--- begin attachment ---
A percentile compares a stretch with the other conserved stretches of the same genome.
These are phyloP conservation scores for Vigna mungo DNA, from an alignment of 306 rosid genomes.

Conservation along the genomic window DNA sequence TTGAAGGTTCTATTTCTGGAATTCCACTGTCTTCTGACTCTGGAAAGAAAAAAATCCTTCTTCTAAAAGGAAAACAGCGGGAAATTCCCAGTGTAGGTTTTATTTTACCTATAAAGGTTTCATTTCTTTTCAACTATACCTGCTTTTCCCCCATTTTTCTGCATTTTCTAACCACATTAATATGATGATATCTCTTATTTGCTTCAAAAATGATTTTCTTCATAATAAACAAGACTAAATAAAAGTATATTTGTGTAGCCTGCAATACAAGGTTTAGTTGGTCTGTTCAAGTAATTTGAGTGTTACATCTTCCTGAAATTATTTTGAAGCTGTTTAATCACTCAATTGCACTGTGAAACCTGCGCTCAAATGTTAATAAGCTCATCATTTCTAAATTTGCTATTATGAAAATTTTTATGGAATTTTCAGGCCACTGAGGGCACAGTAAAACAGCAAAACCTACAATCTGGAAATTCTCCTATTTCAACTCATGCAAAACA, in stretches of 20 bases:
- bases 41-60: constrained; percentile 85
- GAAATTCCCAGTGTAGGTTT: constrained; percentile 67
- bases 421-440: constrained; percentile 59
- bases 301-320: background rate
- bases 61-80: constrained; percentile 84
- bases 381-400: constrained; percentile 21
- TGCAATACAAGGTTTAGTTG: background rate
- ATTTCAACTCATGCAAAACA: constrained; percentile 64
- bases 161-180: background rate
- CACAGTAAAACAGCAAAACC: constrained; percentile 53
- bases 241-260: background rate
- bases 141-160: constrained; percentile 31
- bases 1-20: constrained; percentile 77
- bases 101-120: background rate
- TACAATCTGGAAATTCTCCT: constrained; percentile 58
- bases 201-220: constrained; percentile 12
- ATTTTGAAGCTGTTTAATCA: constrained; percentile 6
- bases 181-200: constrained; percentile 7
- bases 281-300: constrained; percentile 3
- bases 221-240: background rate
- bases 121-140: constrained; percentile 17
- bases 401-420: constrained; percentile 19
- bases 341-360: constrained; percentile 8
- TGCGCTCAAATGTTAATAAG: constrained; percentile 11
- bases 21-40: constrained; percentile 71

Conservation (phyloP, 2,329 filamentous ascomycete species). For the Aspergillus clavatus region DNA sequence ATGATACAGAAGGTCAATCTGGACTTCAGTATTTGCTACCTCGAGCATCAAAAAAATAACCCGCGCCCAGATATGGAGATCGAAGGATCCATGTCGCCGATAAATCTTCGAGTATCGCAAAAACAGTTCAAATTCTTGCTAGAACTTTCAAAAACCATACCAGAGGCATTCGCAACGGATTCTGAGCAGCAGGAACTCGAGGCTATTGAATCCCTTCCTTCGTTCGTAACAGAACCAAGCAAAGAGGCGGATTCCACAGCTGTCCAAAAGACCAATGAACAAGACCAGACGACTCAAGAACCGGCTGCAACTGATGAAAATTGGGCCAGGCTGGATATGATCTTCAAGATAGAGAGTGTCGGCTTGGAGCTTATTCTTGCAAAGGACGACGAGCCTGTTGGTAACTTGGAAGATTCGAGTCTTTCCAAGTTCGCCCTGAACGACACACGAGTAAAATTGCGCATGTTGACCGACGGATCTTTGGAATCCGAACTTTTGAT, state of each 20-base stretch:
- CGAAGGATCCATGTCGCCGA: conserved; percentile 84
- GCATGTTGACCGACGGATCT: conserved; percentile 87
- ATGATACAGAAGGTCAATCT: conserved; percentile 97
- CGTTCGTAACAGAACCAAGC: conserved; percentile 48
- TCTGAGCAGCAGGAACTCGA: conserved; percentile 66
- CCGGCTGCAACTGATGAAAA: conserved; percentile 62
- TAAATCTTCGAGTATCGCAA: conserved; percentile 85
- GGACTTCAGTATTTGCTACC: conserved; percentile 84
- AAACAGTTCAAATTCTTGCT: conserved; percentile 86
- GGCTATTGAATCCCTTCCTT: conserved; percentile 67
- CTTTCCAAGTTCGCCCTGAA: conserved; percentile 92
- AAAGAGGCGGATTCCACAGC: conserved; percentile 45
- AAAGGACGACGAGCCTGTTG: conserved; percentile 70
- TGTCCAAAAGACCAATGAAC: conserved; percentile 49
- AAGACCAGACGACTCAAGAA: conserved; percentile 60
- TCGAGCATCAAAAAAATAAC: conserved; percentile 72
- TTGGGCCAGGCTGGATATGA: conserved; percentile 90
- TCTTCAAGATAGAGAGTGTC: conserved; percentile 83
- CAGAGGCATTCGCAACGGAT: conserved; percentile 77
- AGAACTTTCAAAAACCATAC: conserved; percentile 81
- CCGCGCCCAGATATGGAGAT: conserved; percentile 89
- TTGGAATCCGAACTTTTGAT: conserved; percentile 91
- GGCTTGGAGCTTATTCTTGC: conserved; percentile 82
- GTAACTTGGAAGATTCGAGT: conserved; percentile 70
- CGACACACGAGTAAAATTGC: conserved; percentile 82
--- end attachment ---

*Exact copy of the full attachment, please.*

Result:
A percentile compares a stretch with the other conserved stretches of the same genome.
These are phyloP conservation scores for Vigna mungo DNA, from an alignment of 306 rosid genomes.

Conservation along the genomic window DNA sequence TTGAAGGTTCTATTTCTGGAATTCCACTGTCTTCTGACTCTGGAAAGAAAAAAATCCTTCTTCTAAAAGGAAAACAGCGGGAAATTCCCAGTGTAGGTTTTATTTTACCTATAAAGGTTTCATTTCTTTTCAACTATACCTGCTTTTCCCCCATTTTTCTGCATTTTCTAACCACATTAATATGATGATATCTCTTATTTGCTTCAAAAATGATTTTCTTCATAATAAACAAGACTAAATAAAAGTATATTTGTGTAGCCTGCAATACAAGGTTTAGTTGGTCTGTTCAAGTAATTTGAGTGTTACATCTTCCTGAAATTATTTTGAAGCTGTTTAATCACTCAATTGCACTGTGAAACCTGCGCTCAAATGTTAATAAGCTCATCATTTCTAAATTTGCTATTATGAAAATTTTTATGGAATTTTCAGGCCACTGAGGGCACAGTAAAACAGCAAAACCTACAATCTGGAAATTCTCCTATTTCAACTCATGCAAAACA, in stretches of 20 bases:
- bases 41-60: constrained; percentile 85
- GAAATTCCCAGTGTAGGTTT: constrained; percentile 67
- bases 421-440: constrained; percentile 59
- bases 301-320: background rate
- bases 61-80: constrained; percentile 84
- bases 381-400: constrained; percentile 21
- TGCAATACAAGGTTTAGTTG: background rate
- ATTTCAACTCATGCAAAACA: constrained; percentile 64
- bases 161-180: background rate
- CACAGTAAAACAGCAAAACC: constrained; percentile 53
- bases 241-260: background rate
- bases 141-160: constrained; percentile 31
- bases 1-20: constrained; percentile 77
- bases 101-120: background rate
- TACAATCTGGAAATTCTCCT: constrained; percentile 58
- bases 201-220: constrained; percentile 12
- ATTTTGAAGCTGTTTAATCA: constrained; percentile 6
- bases 181-200: constrained; percentile 7
- bases 281-300: constrained; percentile 3
- bases 221-240: background rate
- bases 121-140: constrained; percentile 17
- bases 401-420: constrained; percentile 19
- bases 341-360: constrained; percentile 8
- TGCGCTCAAATGTTAATAAG: constrained; percentile 11
- bases 21-40: constrained; percentile 71

Conservation (phyloP, 2,329 filamentous ascomycete species). For the Aspergillus clavatus region DNA sequence ATGATACAGAAGGTCAATCTGGACTTCAGTATTTGCTACCTCGAGCATCAAAAAAATAACCCGCGCCCAGATATGGAGATCGAAGGATCCATGTCGCCGATAAATCTTCGAGTATCGCAAAAACAGTTCAAATTCTTGCTAGAACTTTCAAAAACCATACCAGAGGCATTCGCAACGGATTCTGAGCAGCAGGAACTCGAGGCTATTGAATCCCTTCCTTCGTTCGTAACAGAACCAAGCAAAGAGGCGGATTCCACAGCTGTCCAAAAGACCAATGAACAAGACCAGACGACTCAAGAACCGGCTGCAACTGATGAAAATTGGGCCAGGCTGGATATGATCTTCAAGATAGAGAGTGTCGGCTTGGAGCTTATTCTTGCAAAGGACGACGAGCCTGTTGGTAACTTGGAAGATTCGAGTCTTTCCAAGTTCGCCCTGAACGACACACGAGTAAAATTGCGCATGTTGACCGACGGATCTTTGGAATCCGAACTTTTGAT, state of each 20-base stretch:
- CGAAGGATCCATGTCGCCGA: conserved; percentile 84
- GCATGTTGACCGACGGATCT: conserved; percentile 87
- ATGATACAGAAGGTCAATCT: conserved; percentile 97
- CGTTCGTAACAGAACCAAGC: conserved; percentile 48
- TCTGAGCAGCAGGAACTCGA: conserved; percentile 66
- CCGGCTGCAACTGATGAAAA: conserved; percentile 62
- TAAATCTTCGAGTATCGCAA: conserved; percentile 85
- GGACTTCAGTATTTGCTACC: conserved; percentile 84
- AAACAGTTCAAATTCTTGCT: conserved; percentile 86
- GGCTATTGAATCCCTTCCTT: conserved; percentile 67
- CTTTCCAAGTTCGCCCTGAA: conserved; percentile 92
- AAAGAGGCGGATTCCACAGC: conserved; percentile 45
- AAAGGACGACGAGCCTGTTG: conserved; percentile 70
- TGTCCAAAAGACCAATGAAC: conserved; percentile 49
- AAGACCAGACGACTCAAGAA: conserved; percentile 60
- TCGAGCATCAAAAAAATAAC: conserved; percentile 72
- TTGGGCCAGGCTGGATATGA: conserved; percentile 90
- TCTTCAAGATAGAGAGTGTC: conserved; percentile 83
- CAGAGGCATTCGCAACGGAT: conserved; percentile 77
- AGAACTTTCAAAAACCATAC: conserved; percentile 81
- CCGCGCCCAGATATGGAGAT: conserved; percentile 89
- TTGGAATCCGAACTTTTGAT: conserved; percentile 91
- GGCTTGGAGCTTATTCTTGC: conserved; percentile 82
- GTAACTTGGAAGATTCGAGT: conserved; percentile 70
- CGACACACGAGTAAAATTGC: conserved; percentile 82